What Is Flatfoot? Causes And Treatment

What Is Flatfoot?

The arch in your foot helps you when you walk or stand. The loss of an arch is known as flatfoot. Flatfoot is often a disorder, with various symptoms and varying degrees of disability and deformity. There are different types of flatfoot, all of which have one thing in common: total or partial collapse (loss) of the arch. Other characteristics shared by most types of flatfoot contain toe drift, in which the front and toes part of the foot point outside.

In Flexible Flatfoot, the arch can be noticed when the foot is not carrying any weight. In rigid flatfoot, the arch is not present, whether bearing weight or not.

Normally all children are born with flat feet. After the age of three, children start to form an arch. However, rarely, rigid flatfoot can be recognized at birth and may be able to be operated earlier. Painless, flexible flatfeet normally do not lead to any difficulties in adulthood.

What Causes Flatfoot?

Flexible Flatfoot is occurred by lax ligaments in the foot. The condition is heredity. Rigid flatfoot is due to abnormal foot development, either due to another condition or genetics, such as cerebral palsy. Adult-onset flatfoot can also be caused by a bone dislocation or fracture, a stretched or torn tendon, or arthritis. Rigid flatfoot can occur among adults 40 years of age and older who are inactive and overweight.

Flexible Flatfoot is not painful, though few people may feel pain after playing sports. Rigid flatfoot can generate foot pain during daily activities.

See your doctor if:

    • Your feet become painful or tire easily after standing.
    • It’s tough to stand on your toes or move your heel.
    • Your feet hurt while jumping or playing sports.
  • You have any other systemic illness or rheumatoid arthritis which is contributing to your foot problem.

How is this treated?

Children normally outgrow Flexible Flatfoot as their foot ligaments form. Rigid flatfoot may need surgery.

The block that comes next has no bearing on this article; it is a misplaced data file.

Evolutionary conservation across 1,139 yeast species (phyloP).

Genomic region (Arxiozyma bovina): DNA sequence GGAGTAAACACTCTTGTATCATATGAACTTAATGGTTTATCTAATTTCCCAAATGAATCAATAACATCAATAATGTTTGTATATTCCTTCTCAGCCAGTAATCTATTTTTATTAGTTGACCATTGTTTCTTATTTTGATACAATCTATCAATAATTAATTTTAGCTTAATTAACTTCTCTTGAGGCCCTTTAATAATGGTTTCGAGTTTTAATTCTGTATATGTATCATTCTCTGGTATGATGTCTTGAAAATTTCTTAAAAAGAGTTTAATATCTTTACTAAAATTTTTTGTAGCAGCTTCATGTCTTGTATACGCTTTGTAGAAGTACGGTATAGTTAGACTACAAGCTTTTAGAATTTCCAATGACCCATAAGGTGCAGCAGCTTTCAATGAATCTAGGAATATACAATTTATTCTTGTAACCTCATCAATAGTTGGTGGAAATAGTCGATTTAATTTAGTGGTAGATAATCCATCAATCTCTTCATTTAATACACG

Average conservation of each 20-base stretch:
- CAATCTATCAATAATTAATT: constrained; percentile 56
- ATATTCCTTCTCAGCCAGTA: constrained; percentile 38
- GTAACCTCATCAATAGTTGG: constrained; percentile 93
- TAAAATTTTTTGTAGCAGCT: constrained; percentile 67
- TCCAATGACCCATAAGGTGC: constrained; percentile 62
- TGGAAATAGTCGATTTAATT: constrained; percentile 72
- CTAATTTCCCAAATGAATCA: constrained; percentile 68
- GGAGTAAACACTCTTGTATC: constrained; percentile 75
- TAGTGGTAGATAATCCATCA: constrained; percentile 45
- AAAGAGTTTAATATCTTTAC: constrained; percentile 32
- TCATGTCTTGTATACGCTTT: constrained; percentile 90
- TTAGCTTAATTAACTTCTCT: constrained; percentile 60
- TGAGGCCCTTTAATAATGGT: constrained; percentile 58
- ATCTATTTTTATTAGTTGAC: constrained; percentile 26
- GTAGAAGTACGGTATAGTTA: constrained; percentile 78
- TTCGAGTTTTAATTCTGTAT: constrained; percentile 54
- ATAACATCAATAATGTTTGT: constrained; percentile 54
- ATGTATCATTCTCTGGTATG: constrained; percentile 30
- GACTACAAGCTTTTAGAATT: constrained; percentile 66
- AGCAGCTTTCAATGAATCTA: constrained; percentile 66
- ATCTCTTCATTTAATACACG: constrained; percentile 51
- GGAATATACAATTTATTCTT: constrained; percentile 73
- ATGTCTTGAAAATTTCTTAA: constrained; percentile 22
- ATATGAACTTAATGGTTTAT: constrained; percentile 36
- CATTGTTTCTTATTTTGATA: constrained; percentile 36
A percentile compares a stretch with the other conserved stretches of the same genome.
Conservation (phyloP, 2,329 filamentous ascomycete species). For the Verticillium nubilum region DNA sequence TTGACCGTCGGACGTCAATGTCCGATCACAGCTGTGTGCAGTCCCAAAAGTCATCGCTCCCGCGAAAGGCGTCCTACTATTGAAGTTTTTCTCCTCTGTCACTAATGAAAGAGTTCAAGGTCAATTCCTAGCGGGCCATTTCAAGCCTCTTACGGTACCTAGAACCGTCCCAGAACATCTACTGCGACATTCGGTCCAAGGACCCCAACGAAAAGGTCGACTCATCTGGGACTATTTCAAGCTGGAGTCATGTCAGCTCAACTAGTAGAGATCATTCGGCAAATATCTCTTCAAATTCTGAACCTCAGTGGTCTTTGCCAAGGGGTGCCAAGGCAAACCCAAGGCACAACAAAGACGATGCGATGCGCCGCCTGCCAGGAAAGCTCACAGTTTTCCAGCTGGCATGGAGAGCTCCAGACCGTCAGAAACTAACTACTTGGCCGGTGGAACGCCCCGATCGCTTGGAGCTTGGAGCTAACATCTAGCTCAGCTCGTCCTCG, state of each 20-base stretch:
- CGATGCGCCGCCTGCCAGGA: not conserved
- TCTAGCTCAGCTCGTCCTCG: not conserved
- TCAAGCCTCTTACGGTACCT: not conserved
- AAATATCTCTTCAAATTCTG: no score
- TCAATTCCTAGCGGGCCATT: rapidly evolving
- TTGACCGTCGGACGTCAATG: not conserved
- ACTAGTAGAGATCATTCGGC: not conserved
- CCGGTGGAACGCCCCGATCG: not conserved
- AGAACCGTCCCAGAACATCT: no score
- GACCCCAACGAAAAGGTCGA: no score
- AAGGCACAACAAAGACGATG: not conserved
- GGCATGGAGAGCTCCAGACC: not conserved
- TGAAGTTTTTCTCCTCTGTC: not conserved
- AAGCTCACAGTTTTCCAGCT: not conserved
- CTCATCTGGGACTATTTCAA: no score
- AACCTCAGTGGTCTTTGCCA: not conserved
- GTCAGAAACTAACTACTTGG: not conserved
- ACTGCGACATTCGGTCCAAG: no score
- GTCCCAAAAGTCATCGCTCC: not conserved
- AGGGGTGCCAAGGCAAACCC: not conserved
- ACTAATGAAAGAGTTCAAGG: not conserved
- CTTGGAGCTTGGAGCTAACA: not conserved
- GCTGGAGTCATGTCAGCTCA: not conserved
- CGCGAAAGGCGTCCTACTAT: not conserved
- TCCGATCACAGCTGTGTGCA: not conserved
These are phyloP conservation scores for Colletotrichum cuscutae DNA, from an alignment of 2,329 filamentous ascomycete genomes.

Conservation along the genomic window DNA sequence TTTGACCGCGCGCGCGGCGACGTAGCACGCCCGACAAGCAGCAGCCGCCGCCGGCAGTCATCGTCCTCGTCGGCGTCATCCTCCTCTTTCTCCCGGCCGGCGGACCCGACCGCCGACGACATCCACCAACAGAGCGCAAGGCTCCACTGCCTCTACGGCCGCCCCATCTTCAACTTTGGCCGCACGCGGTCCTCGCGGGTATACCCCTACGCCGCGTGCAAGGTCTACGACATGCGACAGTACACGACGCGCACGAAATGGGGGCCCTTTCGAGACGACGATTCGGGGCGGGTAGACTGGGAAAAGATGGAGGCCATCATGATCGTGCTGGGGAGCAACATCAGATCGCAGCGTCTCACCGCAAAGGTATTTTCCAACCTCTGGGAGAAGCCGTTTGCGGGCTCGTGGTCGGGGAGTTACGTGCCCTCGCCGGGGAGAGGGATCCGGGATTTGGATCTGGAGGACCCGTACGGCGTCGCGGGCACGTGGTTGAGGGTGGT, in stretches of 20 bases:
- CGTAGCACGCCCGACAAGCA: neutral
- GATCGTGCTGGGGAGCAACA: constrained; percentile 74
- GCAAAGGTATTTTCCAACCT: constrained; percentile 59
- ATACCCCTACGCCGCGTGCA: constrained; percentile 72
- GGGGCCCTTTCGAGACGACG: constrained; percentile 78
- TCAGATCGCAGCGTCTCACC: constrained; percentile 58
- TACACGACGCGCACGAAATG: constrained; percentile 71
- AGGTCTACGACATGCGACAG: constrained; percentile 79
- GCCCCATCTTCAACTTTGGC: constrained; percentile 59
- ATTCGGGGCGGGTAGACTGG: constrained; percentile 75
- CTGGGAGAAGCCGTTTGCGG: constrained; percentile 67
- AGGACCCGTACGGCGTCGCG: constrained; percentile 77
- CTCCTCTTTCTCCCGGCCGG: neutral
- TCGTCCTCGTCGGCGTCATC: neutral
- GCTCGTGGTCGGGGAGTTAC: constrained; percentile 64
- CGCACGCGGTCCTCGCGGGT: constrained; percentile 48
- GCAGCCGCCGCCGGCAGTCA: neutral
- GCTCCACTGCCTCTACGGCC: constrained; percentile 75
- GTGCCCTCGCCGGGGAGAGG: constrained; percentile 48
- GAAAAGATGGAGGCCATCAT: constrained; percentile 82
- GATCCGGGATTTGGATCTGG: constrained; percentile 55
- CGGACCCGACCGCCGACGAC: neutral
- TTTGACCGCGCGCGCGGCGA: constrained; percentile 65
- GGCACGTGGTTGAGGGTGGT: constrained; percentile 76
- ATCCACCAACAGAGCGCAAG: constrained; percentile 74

If your flatfoot condition is disturbing, consider the following treatment:

    • Purchase shoes with better-fitting.
    • Use shoe insoles or inserts, such as arch supports. You may require custom-made arch supports or inserts with a prescription from your physician.
    • Use nonsteroidal anti-inflammatory drugs to reduce pain.
    • Apply ice to the painful area and rest the foot.
    • Follow a physical therapy suggested by your doctor.
  • If conservative treatments fail then undergo surgery.

Surgical procedures to improve the condition of flatfoot include:

    • Repairing a torn or stretched tendon.
    • Fusing one or more of the bones in the ankle or foot together.
    • Reshaping and cutting a bone to correct alignment.
  • Using a part of one tendon to lengthen or replace another.

When Is Surgery Necessary?

In some cases whose pain is not reduced or relieved by other surgery, treatments may be considered. Many surgical ways are available to fix flexible flatfoot, and one or a combination of procedures may be needed to improve foot function and relieve the symptoms. In deciding the procedure for your particular case, the ankle and foot surgeon will take into consideration the extent of your deformation based on the x-ray findings, your activity level, your age, and other factors. The time of the recovery period will vary on the procedures performed.



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